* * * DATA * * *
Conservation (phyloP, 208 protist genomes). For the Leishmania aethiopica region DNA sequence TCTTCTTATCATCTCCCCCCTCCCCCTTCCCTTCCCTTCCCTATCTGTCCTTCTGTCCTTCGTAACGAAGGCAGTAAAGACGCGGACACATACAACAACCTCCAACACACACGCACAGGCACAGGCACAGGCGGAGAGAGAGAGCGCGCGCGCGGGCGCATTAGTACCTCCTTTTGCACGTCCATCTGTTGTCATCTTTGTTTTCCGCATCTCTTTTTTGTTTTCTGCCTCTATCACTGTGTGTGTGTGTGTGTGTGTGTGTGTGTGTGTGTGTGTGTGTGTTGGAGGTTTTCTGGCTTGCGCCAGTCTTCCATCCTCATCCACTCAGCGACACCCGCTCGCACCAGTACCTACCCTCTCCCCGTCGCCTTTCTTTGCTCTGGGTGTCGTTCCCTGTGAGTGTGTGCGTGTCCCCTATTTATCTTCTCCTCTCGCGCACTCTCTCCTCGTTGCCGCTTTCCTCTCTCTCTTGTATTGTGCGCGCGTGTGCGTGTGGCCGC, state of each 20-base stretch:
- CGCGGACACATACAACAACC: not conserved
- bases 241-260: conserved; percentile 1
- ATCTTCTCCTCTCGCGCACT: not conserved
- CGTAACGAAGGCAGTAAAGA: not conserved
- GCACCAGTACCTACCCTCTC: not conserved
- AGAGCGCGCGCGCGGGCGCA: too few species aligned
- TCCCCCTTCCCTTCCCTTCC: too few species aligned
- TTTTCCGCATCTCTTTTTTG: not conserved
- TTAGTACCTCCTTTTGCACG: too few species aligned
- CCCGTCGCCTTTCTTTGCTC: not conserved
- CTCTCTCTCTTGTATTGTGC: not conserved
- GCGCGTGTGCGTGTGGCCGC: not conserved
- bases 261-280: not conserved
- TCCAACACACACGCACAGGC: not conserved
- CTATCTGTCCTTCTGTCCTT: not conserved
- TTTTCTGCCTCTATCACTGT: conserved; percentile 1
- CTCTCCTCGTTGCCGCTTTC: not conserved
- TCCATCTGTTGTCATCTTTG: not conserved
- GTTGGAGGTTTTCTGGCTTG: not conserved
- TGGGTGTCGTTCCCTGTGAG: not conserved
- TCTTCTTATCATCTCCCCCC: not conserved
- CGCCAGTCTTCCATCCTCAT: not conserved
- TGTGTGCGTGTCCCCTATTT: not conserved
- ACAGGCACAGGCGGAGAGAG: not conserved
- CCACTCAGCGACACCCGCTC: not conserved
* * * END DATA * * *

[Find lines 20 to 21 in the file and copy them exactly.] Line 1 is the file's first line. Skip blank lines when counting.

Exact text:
- GTTGGAGGTTTTCTGGCTTG: not conserved
- TGGGTGTCGTTCCCTGTGAG: not conserved